The Mystery Behind the Legend of the Lost Dutchmans Gold Mine
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The Mystery Behind the Legend of the Lost Dutchmans Gold Mine

Goldfield “ghost town” Arizona was a town of many mysteries, and for years people visit it to either enjoy the view of the old settlement, or to look for clues to find the lost Dutchman’s Gold Mine.

Goldfield “ghost town” Arizona was a town of many mysteries, and for years people visit it to either enjoy the view of the old settlement, or to look for clues to find the lost Dutchman’s Gold Mine.

In 1892, a settlement located at the top of a small hill between the Superstition Mountain and the Goldfield Mountain started, when rich grade gold ore was found in the area. Soon enough a small town sprung up, and on October 7, 1893, they received their official post office.

Image via Google Images

The town has three saloons, a boarding house, a general store, brewery, blacksmith shop, butcher shop, and a school. The town’s gold mining industry boomed for 5 years, and some 1,500 people resided in the area. A legend about a lost Dutchman’s Gold Mine invited more miners to come over and stay, and before you know it, some 4,000 people were already residing in the town. But just like any other gold camp, when the grade of ore started to drop and there were less of them found, the town quickly found itself dying. People left and the mines were closed, but those searching for the lost Dutchman’s Gold Mine stayed and attempted to reopen the mines and the industry of gold mining but failed.

Image via Google Images

On the first decade of the 20th century George Young, the secretary of Arizona and acting governor brought new mining methods and equipments to recover the ore and the town began slowly to come alive once more. New structures were built like a mill and a cyanide plant. A new post office was established on June 8, 1921, and the town came to be known as “Youngsberg.” The town’s gold mining industry lasted for 5 years, and when the gold was totally gone the town died once again.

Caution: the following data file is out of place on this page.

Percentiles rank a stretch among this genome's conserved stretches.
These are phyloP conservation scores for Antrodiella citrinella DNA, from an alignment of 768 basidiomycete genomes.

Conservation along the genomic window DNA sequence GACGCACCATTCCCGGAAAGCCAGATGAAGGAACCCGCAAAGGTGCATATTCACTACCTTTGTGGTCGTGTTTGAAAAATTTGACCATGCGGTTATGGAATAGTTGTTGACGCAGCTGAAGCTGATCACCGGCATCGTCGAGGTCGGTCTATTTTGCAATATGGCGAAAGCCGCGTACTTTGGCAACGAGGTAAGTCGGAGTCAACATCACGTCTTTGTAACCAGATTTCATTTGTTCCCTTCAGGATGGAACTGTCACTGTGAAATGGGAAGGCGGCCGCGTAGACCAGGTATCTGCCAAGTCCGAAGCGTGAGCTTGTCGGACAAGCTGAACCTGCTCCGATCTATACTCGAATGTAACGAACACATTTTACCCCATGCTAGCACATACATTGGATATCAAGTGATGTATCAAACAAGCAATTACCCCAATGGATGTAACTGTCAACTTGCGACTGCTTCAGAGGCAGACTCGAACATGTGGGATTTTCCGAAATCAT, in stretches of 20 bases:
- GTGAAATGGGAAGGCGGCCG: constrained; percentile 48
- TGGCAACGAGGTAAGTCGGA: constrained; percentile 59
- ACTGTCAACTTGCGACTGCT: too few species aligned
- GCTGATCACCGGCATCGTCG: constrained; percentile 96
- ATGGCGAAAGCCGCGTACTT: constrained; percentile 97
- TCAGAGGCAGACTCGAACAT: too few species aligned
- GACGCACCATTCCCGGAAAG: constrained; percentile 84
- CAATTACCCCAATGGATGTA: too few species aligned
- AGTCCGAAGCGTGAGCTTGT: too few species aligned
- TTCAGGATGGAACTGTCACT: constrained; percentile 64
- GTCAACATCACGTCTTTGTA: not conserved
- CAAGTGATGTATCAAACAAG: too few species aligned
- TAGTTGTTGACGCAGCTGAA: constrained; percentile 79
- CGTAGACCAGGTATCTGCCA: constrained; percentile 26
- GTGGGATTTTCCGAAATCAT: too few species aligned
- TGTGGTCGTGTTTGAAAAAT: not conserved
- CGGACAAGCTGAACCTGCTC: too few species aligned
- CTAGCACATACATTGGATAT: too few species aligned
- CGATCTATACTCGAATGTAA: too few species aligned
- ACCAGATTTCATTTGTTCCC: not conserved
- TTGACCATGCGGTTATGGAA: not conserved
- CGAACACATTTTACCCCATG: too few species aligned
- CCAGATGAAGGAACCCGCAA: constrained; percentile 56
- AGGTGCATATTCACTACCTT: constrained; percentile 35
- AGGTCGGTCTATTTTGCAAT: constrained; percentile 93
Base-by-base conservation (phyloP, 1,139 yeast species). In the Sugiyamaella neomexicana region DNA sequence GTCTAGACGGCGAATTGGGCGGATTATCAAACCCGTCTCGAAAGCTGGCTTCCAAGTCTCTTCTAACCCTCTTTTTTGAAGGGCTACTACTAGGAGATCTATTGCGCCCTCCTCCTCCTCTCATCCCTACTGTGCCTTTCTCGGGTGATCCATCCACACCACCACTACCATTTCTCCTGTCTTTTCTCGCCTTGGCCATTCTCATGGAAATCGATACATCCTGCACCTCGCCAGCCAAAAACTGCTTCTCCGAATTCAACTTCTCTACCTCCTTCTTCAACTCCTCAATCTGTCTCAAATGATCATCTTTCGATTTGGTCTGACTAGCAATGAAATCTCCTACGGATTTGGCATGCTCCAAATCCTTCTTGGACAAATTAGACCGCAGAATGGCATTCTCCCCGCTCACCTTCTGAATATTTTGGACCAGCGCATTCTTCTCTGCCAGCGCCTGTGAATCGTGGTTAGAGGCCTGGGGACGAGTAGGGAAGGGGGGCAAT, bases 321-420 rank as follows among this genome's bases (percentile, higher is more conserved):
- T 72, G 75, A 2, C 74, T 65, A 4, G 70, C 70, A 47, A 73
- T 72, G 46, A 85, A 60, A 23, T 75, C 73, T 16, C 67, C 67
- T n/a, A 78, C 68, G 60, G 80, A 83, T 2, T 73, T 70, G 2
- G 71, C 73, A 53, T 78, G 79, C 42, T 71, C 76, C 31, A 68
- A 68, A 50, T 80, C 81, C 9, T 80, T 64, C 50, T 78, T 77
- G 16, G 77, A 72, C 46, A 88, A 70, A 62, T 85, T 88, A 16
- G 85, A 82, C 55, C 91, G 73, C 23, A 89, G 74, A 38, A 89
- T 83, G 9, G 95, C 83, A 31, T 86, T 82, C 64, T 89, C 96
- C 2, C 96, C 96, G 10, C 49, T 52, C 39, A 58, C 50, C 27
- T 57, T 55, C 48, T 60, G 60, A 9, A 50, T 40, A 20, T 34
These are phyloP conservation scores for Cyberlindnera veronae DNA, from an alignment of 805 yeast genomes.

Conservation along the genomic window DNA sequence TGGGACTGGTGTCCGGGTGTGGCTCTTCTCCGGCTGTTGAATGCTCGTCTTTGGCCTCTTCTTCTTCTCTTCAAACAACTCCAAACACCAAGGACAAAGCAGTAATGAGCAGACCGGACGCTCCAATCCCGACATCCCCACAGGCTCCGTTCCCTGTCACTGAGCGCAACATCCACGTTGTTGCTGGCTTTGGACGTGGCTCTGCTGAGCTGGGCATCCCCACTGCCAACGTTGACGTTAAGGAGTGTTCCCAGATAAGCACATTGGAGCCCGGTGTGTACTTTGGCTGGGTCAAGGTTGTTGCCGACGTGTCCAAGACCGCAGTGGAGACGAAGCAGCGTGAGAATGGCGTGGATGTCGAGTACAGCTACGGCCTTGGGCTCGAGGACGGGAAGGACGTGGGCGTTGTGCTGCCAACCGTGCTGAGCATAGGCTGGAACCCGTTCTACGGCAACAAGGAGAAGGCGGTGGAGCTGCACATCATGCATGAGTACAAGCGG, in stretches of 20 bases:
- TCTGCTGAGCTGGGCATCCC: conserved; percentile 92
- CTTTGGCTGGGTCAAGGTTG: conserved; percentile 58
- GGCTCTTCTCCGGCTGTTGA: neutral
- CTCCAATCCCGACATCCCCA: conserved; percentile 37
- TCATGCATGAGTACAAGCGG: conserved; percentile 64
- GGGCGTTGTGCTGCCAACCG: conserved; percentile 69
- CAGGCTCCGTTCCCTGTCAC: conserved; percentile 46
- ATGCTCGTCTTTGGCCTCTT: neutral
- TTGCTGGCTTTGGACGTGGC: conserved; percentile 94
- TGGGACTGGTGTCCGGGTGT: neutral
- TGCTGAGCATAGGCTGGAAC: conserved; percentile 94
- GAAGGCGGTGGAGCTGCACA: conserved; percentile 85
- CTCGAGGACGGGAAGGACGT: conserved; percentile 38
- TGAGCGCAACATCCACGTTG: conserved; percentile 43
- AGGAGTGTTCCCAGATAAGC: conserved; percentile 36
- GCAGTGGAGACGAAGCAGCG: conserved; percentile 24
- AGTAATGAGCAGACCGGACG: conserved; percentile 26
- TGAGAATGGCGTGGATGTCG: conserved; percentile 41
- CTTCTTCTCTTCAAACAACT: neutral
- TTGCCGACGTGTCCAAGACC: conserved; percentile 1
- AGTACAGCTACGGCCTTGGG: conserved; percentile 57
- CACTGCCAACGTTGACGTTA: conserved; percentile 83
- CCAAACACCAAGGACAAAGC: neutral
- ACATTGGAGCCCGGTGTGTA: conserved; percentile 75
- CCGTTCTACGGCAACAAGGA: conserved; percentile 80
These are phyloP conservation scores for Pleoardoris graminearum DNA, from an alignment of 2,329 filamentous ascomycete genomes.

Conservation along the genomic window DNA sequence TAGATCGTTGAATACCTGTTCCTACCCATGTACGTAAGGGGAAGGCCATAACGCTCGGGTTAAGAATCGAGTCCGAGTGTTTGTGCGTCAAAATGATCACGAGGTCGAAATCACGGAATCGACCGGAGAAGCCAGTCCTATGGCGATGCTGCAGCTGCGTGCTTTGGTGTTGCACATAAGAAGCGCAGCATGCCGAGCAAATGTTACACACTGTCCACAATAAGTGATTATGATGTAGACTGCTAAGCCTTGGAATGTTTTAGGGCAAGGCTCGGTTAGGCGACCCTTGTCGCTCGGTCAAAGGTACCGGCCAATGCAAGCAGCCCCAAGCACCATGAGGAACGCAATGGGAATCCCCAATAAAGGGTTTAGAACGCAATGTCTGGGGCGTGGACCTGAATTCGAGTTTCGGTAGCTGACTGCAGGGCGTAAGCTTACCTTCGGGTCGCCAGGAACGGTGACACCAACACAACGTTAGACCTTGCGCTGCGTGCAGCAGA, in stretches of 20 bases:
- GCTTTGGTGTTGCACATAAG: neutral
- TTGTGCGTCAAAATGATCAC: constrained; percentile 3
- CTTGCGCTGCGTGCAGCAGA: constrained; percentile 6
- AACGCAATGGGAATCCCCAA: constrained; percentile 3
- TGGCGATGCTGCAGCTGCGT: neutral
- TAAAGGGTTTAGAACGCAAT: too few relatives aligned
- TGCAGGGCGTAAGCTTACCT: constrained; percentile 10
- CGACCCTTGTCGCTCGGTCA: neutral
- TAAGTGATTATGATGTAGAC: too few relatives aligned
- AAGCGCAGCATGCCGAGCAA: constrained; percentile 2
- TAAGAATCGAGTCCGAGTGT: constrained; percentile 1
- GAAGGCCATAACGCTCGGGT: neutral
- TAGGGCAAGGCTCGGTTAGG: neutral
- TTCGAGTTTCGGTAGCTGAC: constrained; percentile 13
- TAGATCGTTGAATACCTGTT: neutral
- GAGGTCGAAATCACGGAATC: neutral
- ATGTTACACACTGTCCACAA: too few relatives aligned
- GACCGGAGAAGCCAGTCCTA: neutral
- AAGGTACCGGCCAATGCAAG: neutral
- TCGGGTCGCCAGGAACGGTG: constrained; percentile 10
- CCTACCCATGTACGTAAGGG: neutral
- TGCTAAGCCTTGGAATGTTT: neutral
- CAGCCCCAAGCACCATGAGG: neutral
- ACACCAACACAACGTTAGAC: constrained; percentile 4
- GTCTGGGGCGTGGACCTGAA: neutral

Image via Google Images

In 1966, Robert F. “Bob” Schoose, a long time ghost town, mining, and treasure-hunting enthusiast made his first trip to the Superstition Mountains and instantly fell in love with the area and dreamt of owning his own ghost town. He and his wife Lou Ann found the abandoned Goldfield Mill. In 1984 they purchased the site and rebuilt the old town. Today, Goldfield is filled with authentic looking buildings, and had been a well-known tourist spot in Arizona.

The Legend of the Lost Dutchman’s Mine

Goldfield became well-known for the Legend of the lost Dutchman’s Gold Mine. According to history, a fantastic gold mine exists there and had been the quest of many adventurers and a place of doom for the others. It has been said that a strange energy lingers there that has caused people who seek the mine to vanish without a trace.

The first man to discover the gold of the Indians on Superstition Mountain was Don Miguel Peralta, a member of a prominent family who owned a ranch near Sonora, Mexico. He discovered a vein of rich gold there in 1845 while searching for a treasure. The Apache Indians were angry over the Spanish presence on the mountain and in 1848, raised a large force to drive Peralta and his men from the area. They packed up all of the available burros and wagons with the already mined ore to bring home. Peralta took elaborate precautions to conceal the entrance to the mine and to wipe out any trace that they had ever worked there.

The Apache warriors attacked and massacred the entire company of Spaniards. The pack mules were scattered in all directions, spilling the gold and taking it with them as they plunged over cliffs and into ravines. Years after, prospectors and soldiers discovered the remains of the burros and the rotted leather packs that were still brimming with raw gold.

The next discoverer of the Peralta mine was a man named Dr. Abraham Thorne. All of his life he longed to be a doctor to the Indians in the western states. Thorne came to live and work amongst the Indians. He soon made many friends and earned respect from the tribal leaders, caring for the sick and injured, delivering babies and teaching hygiene and waste disposal. In 1870, the elders in the tribe came to him with a proposal. Since he was considered a good man and a friend of the Apache, they would take him to a place where he could find gold. The Indians placed a cloth around his head and over his eyes. They led him away on horseback and at the end of the journey, the cloth was removed and he found himself in an unknown canyon. Piled near the base of the canyon wall (as if placed there for him) was a stack of almost pure gold nuggets. He picked up as much of it as he could carry and returned home.